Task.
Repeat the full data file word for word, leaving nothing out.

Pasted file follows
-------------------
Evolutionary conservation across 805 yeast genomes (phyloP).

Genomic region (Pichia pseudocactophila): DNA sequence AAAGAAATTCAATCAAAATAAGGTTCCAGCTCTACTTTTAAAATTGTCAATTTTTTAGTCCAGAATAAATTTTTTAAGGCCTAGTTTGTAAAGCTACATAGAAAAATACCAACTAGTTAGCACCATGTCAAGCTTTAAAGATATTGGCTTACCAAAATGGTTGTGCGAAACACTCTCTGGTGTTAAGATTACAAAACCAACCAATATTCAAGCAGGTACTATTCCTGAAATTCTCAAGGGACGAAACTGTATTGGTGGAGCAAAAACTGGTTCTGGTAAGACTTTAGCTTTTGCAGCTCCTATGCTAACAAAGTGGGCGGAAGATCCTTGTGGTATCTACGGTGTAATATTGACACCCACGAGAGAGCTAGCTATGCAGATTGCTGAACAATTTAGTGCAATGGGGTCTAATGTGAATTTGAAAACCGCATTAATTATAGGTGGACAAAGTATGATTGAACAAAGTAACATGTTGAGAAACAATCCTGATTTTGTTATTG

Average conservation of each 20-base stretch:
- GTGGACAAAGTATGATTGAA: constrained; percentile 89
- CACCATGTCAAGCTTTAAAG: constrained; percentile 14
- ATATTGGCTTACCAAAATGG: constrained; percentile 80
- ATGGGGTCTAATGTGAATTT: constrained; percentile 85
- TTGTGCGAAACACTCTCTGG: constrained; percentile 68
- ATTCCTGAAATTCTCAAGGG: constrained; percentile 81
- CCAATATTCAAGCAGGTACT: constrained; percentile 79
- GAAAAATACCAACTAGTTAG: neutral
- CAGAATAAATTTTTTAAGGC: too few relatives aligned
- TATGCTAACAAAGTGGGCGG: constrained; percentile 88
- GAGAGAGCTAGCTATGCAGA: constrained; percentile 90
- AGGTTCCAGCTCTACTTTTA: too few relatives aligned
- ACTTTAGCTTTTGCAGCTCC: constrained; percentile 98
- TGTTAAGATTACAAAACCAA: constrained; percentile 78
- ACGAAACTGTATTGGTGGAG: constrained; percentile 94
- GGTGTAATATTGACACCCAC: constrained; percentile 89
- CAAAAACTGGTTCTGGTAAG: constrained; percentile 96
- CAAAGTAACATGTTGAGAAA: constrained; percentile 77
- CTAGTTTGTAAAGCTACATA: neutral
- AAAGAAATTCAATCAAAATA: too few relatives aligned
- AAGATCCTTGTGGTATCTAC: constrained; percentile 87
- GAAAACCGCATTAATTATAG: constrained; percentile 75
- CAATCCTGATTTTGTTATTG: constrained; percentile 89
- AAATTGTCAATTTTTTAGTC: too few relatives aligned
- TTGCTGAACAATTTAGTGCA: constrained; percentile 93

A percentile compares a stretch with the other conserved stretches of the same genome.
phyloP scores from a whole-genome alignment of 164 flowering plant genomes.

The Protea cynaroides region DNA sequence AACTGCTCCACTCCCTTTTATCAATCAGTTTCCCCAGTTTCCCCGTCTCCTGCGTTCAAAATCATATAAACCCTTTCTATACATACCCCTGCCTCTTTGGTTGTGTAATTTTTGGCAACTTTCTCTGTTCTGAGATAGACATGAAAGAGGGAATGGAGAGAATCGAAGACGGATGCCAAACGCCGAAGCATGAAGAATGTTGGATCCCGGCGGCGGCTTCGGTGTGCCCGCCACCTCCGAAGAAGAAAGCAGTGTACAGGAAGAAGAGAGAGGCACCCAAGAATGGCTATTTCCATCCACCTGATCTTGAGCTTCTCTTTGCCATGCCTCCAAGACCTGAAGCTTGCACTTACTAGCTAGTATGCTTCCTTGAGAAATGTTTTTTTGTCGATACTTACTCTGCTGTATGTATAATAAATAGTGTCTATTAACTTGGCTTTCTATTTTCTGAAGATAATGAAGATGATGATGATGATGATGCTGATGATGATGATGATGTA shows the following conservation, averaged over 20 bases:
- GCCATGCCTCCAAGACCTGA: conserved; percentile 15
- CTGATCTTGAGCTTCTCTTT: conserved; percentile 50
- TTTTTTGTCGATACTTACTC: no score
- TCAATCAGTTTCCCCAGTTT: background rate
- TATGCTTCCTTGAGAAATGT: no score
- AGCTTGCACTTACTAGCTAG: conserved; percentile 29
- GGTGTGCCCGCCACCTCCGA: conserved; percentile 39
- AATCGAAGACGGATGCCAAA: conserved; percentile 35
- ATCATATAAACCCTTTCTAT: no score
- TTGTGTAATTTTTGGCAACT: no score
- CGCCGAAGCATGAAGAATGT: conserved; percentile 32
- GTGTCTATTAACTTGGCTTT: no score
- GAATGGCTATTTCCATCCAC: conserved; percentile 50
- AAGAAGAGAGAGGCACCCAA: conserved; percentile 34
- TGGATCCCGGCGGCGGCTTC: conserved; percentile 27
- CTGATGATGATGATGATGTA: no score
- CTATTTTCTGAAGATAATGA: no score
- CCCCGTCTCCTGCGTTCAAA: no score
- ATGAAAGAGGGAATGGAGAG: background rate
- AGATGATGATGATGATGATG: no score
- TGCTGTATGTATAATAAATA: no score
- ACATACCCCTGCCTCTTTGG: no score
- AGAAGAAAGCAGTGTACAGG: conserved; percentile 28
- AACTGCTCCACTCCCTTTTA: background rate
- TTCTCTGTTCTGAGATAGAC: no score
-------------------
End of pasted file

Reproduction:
Evolutionary conservation across 805 yeast genomes (phyloP).

Genomic region (Pichia pseudocactophila): DNA sequence AAAGAAATTCAATCAAAATAAGGTTCCAGCTCTACTTTTAAAATTGTCAATTTTTTAGTCCAGAATAAATTTTTTAAGGCCTAGTTTGTAAAGCTACATAGAAAAATACCAACTAGTTAGCACCATGTCAAGCTTTAAAGATATTGGCTTACCAAAATGGTTGTGCGAAACACTCTCTGGTGTTAAGATTACAAAACCAACCAATATTCAAGCAGGTACTATTCCTGAAATTCTCAAGGGACGAAACTGTATTGGTGGAGCAAAAACTGGTTCTGGTAAGACTTTAGCTTTTGCAGCTCCTATGCTAACAAAGTGGGCGGAAGATCCTTGTGGTATCTACGGTGTAATATTGACACCCACGAGAGAGCTAGCTATGCAGATTGCTGAACAATTTAGTGCAATGGGGTCTAATGTGAATTTGAAAACCGCATTAATTATAGGTGGACAAAGTATGATTGAACAAAGTAACATGTTGAGAAACAATCCTGATTTTGTTATTG

Average conservation of each 20-base stretch:
- GTGGACAAAGTATGATTGAA: constrained; percentile 89
- CACCATGTCAAGCTTTAAAG: constrained; percentile 14
- ATATTGGCTTACCAAAATGG: constrained; percentile 80
- ATGGGGTCTAATGTGAATTT: constrained; percentile 85
- TTGTGCGAAACACTCTCTGG: constrained; percentile 68
- ATTCCTGAAATTCTCAAGGG: constrained; percentile 81
- CCAATATTCAAGCAGGTACT: constrained; percentile 79
- GAAAAATACCAACTAGTTAG: neutral
- CAGAATAAATTTTTTAAGGC: too few relatives aligned
- TATGCTAACAAAGTGGGCGG: constrained; percentile 88
- GAGAGAGCTAGCTATGCAGA: constrained; percentile 90
- AGGTTCCAGCTCTACTTTTA: too few relatives aligned
- ACTTTAGCTTTTGCAGCTCC: constrained; percentile 98
- TGTTAAGATTACAAAACCAA: constrained; percentile 78
- ACGAAACTGTATTGGTGGAG: constrained; percentile 94
- GGTGTAATATTGACACCCAC: constrained; percentile 89
- CAAAAACTGGTTCTGGTAAG: constrained; percentile 96
- CAAAGTAACATGTTGAGAAA: constrained; percentile 77
- CTAGTTTGTAAAGCTACATA: neutral
- AAAGAAATTCAATCAAAATA: too few relatives aligned
- AAGATCCTTGTGGTATCTAC: constrained; percentile 87
- GAAAACCGCATTAATTATAG: constrained; percentile 75
- CAATCCTGATTTTGTTATTG: constrained; percentile 89
- AAATTGTCAATTTTTTAGTC: too few relatives aligned
- TTGCTGAACAATTTAGTGCA: constrained; percentile 93

A percentile compares a stretch with the other conserved stretches of the same genome.
phyloP scores from a whole-genome alignment of 164 flowering plant genomes.

The Protea cynaroides region DNA sequence AACTGCTCCACTCCCTTTTATCAATCAGTTTCCCCAGTTTCCCCGTCTCCTGCGTTCAAAATCATATAAACCCTTTCTATACATACCCCTGCCTCTTTGGTTGTGTAATTTTTGGCAACTTTCTCTGTTCTGAGATAGACATGAAAGAGGGAATGGAGAGAATCGAAGACGGATGCCAAACGCCGAAGCATGAAGAATGTTGGATCCCGGCGGCGGCTTCGGTGTGCCCGCCACCTCCGAAGAAGAAAGCAGTGTACAGGAAGAAGAGAGAGGCACCCAAGAATGGCTATTTCCATCCACCTGATCTTGAGCTTCTCTTTGCCATGCCTCCAAGACCTGAAGCTTGCACTTACTAGCTAGTATGCTTCCTTGAGAAATGTTTTTTTGTCGATACTTACTCTGCTGTATGTATAATAAATAGTGTCTATTAACTTGGCTTTCTATTTTCTGAAGATAATGAAGATGATGATGATGATGATGCTGATGATGATGATGATGTA shows the following conservation, averaged over 20 bases:
- GCCATGCCTCCAAGACCTGA: conserved; percentile 15
- CTGATCTTGAGCTTCTCTTT: conserved; percentile 50
- TTTTTTGTCGATACTTACTC: no score
- TCAATCAGTTTCCCCAGTTT: background rate
- TATGCTTCCTTGAGAAATGT: no score
- AGCTTGCACTTACTAGCTAG: conserved; percentile 29
- GGTGTGCCCGCCACCTCCGA: conserved; percentile 39
- AATCGAAGACGGATGCCAAA: conserved; percentile 35
- ATCATATAAACCCTTTCTAT: no score
- TTGTGTAATTTTTGGCAACT: no score
- CGCCGAAGCATGAAGAATGT: conserved; percentile 32
- GTGTCTATTAACTTGGCTTT: no score
- GAATGGCTATTTCCATCCAC: conserved; percentile 50
- AAGAAGAGAGAGGCACCCAA: conserved; percentile 34
- TGGATCCCGGCGGCGGCTTC: conserved; percentile 27
- CTGATGATGATGATGATGTA: no score
- CTATTTTCTGAAGATAATGA: no score
- CCCCGTCTCCTGCGTTCAAA: no score
- ATGAAAGAGGGAATGGAGAG: background rate
- AGATGATGATGATGATGATG: no score
- TGCTGTATGTATAATAAATA: no score
- ACATACCCCTGCCTCTTTGG: no score
- AGAAGAAAGCAGTGTACAGG: conserved; percentile 28
- AACTGCTCCACTCCCTTTTA: background rate
- TTCTCTGTTCTGAGATAGAC: no score